FAQs

This site is NOT written by physicians or other medical professionals and is NOT intended to provide medical advice.   Always consult your physician for medical care. If you have a medical emergency, call 911 or your country’s emergency number immediately.

Why don’t manufacturers put warning labels on products with PPD?

Many do — often in tiny print on the back of the box. They also recommend a patch test—in tiny print on the back of the box—to rule out allergies. Few women do this, of course, either in salons or at home. Most have used hair dyes before, so why bother? Here’s why: PPD allergy can develop at any time. Women who have dyed their hair for years with no problems can suddenly develop itching, oozing sores, rashes, burns and worse. Always patch test!!

Why doesn’t my stylist know about this?

Many stylists — as well as many physicians, allergists and dermatologists  — are unaware of PPD allergy! Some salons will advertise “organic” products that contain PPD, or tell you that their color line is safe because it is ammonia-free. They aren’t out to hurt you–they just don’t know. Believe it or not, stylists receive little to no education about PPD allergy in their training. This isn’t covered in beauty school.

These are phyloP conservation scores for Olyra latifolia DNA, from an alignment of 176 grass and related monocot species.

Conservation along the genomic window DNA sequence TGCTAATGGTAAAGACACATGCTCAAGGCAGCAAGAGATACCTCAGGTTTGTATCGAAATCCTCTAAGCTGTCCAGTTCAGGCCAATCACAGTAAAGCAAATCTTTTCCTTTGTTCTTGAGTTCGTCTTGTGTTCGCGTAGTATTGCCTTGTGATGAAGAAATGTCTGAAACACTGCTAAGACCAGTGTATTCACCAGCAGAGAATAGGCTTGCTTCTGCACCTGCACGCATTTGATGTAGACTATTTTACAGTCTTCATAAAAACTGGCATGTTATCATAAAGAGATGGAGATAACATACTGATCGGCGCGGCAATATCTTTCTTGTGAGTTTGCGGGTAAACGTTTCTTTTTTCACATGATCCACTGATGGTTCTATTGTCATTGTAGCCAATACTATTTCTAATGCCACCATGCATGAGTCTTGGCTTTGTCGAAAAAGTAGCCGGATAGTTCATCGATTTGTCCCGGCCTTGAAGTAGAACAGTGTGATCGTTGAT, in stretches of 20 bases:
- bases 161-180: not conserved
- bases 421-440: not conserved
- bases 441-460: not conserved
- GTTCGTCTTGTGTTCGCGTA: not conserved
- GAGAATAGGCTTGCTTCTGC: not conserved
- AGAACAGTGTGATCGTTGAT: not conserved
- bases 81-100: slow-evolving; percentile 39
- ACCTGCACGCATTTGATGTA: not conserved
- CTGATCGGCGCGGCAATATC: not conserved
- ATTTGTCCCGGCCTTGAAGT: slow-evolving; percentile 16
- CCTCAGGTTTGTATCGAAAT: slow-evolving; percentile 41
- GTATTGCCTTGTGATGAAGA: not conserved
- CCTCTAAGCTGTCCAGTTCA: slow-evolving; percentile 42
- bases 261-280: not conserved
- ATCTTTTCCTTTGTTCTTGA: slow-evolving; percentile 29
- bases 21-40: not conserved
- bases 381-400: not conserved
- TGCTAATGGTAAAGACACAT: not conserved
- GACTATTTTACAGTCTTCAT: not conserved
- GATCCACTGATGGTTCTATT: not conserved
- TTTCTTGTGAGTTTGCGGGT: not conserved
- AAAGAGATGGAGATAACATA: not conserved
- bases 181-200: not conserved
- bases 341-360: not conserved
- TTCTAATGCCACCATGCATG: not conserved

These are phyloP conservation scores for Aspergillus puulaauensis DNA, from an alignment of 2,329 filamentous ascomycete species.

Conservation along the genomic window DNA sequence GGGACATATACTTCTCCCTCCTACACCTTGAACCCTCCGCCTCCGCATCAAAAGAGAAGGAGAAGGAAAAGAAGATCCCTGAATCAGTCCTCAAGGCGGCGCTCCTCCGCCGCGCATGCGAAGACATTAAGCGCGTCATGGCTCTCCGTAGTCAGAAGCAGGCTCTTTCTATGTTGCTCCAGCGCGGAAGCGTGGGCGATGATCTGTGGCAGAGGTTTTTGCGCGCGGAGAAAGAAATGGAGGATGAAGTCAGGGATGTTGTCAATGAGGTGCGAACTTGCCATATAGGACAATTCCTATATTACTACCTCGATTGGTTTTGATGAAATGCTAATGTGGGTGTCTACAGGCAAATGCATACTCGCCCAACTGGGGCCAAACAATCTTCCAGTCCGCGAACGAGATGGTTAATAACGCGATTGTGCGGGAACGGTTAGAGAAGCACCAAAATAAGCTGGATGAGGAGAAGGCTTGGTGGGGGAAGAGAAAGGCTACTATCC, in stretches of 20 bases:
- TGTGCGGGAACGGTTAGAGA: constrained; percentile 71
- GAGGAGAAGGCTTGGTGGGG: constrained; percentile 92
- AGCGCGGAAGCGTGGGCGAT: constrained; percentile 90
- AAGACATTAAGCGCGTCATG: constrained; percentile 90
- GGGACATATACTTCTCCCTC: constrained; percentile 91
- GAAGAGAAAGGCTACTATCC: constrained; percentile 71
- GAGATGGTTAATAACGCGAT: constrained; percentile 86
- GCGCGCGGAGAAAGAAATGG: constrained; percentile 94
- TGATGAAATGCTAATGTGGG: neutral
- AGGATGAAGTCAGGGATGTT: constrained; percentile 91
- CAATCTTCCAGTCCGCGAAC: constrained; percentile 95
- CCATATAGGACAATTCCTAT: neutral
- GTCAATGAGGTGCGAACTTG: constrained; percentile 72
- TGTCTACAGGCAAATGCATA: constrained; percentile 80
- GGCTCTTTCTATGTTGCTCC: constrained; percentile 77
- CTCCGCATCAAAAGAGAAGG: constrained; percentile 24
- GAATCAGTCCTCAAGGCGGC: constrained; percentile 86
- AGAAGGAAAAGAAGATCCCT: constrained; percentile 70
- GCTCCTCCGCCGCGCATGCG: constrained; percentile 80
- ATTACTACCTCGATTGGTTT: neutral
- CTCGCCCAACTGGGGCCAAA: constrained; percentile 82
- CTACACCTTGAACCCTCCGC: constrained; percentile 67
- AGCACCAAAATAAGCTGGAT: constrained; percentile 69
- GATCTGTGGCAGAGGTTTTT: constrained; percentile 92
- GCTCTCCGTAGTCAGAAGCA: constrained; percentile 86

How do I know if it is PPD that is causing my symptoms?

Ask your physician or dermatologist for a T.R.U.E. Test. This is a skin patch test that can test you for allergies to PPD and many other substances.

What should I do if I have a reaction?

If your have difficulty breathing or other life-threatening symptoms, call 911. If your symptoms are severe, go to the emergency room. Call your physician as soon as you can. He or she may be able to prescribe steroids or other medications to help your symptoms.

Are there any hair color products that are safe to use?

There may be–it all depends on your individual sensitivities. You have to be very careful — read ingredients and patch test every time before you use a product. See “Hair Color Alternatives” for a list of what other people are using.